According to Fuel Fix, BP said last Wednesday that it will take the courtroom fight over the settlement agreement it previously reached with plaintiffs to the United States Supreme Court. The company has argued that the settlement agreement reached with plaintiffs' attorneys in 2012 is being misinterpreted and BP is being forced to pay meritless claims. The 5th U.S. Circuit Court of Appeals on Monday denied BP's request for a rehearing before the entire court. BP said Wednesday it will ask the appeals court to not issue a mandate on the matter until the Supreme Court reaches its own judgment. The move would keep billions in liabilities in limbo as it holds in place a court mandate to stay business economic-loss claims. The company said the appeals court's ruling would redefine the settlement's requirements for oil spill claimants and draw more companies to enter the class-action settlement or sue the company "in protracted litigation that would delay compensation for true victims." "No company would agree to pay for losses that it did not cause, and BP certainly did not when it entered into this settlement," the company said in a written statement. "BP will continue to fight to return the settlement to its original, explicit, and lawful purpose - the compensation of claimants who suffered actual losses due to the spill."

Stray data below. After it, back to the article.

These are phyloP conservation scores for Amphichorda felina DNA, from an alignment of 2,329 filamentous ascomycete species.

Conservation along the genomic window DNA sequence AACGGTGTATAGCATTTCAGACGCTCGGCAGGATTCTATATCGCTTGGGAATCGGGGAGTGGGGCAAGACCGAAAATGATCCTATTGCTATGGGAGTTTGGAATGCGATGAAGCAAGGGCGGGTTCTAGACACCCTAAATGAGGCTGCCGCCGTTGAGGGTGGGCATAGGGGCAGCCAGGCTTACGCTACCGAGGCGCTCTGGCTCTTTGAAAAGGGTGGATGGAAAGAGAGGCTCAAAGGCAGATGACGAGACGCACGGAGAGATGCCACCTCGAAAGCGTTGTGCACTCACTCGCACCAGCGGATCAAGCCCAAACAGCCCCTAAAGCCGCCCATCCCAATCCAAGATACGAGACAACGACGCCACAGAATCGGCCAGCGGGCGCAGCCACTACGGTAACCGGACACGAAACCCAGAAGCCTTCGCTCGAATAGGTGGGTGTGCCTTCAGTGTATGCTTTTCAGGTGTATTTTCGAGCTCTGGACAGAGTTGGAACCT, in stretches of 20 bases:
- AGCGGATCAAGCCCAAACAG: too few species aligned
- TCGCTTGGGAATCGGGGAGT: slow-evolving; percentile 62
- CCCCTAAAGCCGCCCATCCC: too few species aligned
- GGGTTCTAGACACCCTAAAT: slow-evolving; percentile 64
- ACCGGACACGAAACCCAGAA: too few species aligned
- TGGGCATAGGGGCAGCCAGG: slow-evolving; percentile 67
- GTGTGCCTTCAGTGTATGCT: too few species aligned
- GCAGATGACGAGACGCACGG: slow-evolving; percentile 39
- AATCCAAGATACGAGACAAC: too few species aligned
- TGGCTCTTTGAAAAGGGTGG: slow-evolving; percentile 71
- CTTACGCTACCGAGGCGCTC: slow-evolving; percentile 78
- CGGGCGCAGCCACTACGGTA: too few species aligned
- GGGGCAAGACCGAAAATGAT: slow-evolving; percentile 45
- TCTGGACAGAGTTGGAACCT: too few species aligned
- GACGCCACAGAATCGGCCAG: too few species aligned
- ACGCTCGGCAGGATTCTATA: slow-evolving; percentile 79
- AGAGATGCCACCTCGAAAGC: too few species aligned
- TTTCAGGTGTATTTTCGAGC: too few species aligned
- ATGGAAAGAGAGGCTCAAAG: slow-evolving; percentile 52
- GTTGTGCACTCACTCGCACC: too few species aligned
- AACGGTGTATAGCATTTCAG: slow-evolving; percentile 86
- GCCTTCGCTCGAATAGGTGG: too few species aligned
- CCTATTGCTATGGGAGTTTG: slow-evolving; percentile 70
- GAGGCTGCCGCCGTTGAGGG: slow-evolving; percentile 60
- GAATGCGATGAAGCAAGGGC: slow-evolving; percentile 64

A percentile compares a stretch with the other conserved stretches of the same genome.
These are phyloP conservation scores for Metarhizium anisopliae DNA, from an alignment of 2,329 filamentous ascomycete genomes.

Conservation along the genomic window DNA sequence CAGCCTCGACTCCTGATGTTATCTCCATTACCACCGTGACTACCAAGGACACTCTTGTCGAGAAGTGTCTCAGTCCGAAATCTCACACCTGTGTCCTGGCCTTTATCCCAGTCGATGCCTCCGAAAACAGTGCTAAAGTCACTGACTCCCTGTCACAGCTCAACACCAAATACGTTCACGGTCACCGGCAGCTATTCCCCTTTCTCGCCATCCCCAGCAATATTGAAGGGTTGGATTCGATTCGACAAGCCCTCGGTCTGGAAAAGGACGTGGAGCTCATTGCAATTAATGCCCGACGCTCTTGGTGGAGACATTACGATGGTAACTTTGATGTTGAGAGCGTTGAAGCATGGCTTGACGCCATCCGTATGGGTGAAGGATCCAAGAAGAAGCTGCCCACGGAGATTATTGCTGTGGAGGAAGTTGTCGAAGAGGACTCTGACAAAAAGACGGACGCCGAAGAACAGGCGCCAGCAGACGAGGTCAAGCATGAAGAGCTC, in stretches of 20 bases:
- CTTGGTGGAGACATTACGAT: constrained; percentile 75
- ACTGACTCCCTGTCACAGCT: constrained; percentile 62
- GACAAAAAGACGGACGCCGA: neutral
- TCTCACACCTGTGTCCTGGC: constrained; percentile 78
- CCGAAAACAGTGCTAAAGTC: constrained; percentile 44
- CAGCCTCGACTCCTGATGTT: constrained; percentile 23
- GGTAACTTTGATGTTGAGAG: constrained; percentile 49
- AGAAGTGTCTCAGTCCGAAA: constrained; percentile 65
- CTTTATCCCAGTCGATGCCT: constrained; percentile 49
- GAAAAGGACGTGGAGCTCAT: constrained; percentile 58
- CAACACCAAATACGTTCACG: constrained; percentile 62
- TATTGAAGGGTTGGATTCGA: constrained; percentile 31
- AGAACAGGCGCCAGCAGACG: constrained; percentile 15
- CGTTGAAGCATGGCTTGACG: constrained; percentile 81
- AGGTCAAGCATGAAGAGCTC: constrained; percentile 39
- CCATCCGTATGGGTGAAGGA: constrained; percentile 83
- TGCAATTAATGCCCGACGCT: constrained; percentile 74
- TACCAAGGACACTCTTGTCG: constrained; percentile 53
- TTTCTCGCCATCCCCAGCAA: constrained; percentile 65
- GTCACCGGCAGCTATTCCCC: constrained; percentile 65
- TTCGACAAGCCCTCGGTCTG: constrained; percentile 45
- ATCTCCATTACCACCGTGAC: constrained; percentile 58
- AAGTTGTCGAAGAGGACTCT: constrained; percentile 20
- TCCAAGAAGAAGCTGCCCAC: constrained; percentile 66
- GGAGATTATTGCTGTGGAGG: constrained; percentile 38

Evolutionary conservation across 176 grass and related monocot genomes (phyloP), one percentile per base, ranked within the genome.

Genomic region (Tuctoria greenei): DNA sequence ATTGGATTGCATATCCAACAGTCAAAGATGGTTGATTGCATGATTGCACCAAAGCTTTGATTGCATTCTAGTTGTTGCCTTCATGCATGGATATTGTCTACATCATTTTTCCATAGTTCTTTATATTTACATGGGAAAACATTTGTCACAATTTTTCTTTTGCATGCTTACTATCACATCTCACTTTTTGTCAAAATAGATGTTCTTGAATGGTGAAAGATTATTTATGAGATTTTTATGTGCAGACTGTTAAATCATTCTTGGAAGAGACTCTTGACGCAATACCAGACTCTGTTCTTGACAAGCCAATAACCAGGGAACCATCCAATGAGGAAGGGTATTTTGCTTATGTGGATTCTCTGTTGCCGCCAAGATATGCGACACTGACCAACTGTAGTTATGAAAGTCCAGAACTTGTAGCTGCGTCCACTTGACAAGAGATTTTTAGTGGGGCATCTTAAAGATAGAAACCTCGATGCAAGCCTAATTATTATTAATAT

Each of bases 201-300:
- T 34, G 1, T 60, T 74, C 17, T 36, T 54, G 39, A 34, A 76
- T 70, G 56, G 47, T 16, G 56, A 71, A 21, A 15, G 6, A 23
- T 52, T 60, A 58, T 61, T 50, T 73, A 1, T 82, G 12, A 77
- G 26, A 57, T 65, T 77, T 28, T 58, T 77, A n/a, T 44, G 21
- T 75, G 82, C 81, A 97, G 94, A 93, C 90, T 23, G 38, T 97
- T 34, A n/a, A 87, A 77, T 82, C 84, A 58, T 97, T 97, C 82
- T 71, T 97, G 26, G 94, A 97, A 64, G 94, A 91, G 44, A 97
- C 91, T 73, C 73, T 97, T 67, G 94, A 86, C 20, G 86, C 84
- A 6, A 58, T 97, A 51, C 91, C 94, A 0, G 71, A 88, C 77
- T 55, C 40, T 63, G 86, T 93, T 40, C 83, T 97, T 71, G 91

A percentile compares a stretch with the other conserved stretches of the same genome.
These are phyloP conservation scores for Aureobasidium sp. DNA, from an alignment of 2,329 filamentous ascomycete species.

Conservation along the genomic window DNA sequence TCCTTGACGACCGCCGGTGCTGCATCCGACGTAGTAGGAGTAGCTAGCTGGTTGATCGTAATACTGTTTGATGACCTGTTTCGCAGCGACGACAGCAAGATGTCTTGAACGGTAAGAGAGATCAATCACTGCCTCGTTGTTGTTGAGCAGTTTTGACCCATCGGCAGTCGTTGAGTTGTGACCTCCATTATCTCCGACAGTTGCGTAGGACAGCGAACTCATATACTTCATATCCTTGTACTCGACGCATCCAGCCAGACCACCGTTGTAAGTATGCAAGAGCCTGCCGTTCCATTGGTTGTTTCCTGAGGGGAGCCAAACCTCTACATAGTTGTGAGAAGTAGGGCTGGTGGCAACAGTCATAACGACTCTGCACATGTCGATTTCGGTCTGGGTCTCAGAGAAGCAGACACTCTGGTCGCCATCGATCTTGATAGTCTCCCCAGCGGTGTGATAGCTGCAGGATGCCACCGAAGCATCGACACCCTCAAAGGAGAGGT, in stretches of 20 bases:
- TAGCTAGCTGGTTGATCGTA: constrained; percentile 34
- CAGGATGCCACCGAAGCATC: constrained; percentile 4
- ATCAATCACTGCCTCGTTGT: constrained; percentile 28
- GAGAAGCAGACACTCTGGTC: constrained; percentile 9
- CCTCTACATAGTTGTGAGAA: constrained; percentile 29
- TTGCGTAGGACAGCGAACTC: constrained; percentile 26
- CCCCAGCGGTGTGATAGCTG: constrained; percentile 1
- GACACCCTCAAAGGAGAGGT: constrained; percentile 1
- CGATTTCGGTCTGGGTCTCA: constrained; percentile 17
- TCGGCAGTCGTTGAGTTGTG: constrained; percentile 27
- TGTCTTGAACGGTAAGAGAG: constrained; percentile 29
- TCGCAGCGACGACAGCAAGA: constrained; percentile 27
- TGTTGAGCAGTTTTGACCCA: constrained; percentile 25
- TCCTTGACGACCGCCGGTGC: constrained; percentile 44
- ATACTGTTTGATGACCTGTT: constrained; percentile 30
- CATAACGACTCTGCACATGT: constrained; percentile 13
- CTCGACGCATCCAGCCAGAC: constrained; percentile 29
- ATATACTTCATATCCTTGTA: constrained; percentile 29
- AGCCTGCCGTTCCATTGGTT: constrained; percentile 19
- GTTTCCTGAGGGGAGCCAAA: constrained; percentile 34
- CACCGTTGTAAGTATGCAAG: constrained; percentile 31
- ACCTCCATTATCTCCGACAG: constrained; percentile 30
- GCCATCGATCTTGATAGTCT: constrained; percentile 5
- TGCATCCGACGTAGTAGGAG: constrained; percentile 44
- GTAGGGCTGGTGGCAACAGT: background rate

Oil giant British Petroleum (BP) has agreed to pay an additional $13 million to settle charges of failing to fix safety violations at its Texas City oil refinery after a 2005 explosion killed 15 workers. The settlement announced last month its latest move toward resolving hundreds of violations at the plant found by the federal Occupational Safety and Health Administration (OSHA). BP had already paid $50 million in 2010 to settle some of the OSHA violations. The government had been seeking a total of $80 million in penalties, the largest fine in its history.